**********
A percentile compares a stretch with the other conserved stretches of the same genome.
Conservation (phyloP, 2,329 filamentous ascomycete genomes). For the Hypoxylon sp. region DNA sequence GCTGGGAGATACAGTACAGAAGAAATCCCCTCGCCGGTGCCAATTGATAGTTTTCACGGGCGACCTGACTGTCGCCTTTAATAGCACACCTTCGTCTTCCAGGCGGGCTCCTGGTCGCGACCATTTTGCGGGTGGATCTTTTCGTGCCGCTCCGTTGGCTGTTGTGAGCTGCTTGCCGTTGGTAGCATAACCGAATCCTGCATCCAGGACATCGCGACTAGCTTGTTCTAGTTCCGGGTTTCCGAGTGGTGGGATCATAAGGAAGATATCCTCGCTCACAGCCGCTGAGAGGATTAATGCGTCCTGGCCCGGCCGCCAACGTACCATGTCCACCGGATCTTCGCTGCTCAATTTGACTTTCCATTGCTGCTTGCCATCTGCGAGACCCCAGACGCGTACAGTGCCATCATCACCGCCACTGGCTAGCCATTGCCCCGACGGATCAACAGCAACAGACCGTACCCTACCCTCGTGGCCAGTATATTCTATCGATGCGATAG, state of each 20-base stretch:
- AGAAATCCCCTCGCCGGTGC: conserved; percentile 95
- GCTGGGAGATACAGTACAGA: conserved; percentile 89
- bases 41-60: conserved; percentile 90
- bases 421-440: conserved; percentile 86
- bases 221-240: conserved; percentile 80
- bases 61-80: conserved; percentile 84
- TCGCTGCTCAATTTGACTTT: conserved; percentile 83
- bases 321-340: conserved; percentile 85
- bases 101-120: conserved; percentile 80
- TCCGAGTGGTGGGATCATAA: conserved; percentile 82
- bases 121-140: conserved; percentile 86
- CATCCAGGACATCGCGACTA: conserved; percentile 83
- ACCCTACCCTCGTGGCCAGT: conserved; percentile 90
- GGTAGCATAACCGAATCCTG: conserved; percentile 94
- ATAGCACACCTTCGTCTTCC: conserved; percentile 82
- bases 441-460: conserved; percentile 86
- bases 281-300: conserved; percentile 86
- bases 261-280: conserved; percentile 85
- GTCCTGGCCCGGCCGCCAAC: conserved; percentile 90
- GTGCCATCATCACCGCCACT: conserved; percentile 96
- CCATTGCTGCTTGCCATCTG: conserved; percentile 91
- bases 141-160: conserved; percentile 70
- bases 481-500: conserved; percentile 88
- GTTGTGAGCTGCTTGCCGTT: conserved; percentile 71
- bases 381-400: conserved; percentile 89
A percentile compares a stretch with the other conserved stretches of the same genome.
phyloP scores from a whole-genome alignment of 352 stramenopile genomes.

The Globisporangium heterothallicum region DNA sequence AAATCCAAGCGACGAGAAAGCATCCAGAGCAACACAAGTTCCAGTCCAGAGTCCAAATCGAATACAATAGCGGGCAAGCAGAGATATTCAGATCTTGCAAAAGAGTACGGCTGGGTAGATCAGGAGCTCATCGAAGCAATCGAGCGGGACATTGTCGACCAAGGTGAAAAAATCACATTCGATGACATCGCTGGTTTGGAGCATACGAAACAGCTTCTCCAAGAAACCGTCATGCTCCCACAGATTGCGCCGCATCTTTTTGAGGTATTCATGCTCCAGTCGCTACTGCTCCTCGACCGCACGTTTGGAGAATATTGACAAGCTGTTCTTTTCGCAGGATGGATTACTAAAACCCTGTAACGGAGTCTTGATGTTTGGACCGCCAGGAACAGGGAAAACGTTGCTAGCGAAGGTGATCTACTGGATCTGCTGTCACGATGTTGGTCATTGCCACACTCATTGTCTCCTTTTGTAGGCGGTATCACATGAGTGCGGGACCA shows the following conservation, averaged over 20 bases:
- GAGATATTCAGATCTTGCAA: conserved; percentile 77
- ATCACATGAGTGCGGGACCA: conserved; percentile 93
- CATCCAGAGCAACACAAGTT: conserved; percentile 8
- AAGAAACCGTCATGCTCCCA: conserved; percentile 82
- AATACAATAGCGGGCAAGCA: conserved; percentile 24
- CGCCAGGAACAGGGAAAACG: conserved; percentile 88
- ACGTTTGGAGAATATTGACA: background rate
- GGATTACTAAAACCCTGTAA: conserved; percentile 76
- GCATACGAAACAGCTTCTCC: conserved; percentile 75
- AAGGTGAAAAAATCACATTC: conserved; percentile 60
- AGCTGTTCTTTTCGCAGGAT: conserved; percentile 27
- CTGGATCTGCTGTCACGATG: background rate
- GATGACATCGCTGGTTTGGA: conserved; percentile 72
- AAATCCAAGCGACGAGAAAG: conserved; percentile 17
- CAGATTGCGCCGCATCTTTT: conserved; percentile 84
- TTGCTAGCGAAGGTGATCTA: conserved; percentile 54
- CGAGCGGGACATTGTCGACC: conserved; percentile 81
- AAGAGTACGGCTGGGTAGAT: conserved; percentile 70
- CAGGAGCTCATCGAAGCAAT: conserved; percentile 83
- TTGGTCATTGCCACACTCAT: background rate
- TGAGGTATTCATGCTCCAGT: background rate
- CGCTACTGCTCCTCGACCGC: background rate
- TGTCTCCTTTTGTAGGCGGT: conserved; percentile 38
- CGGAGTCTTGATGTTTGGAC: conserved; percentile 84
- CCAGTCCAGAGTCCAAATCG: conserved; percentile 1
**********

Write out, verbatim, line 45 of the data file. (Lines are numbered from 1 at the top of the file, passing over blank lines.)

- CAGATTGCGCCGCATCTTTT: conserved; percentile 84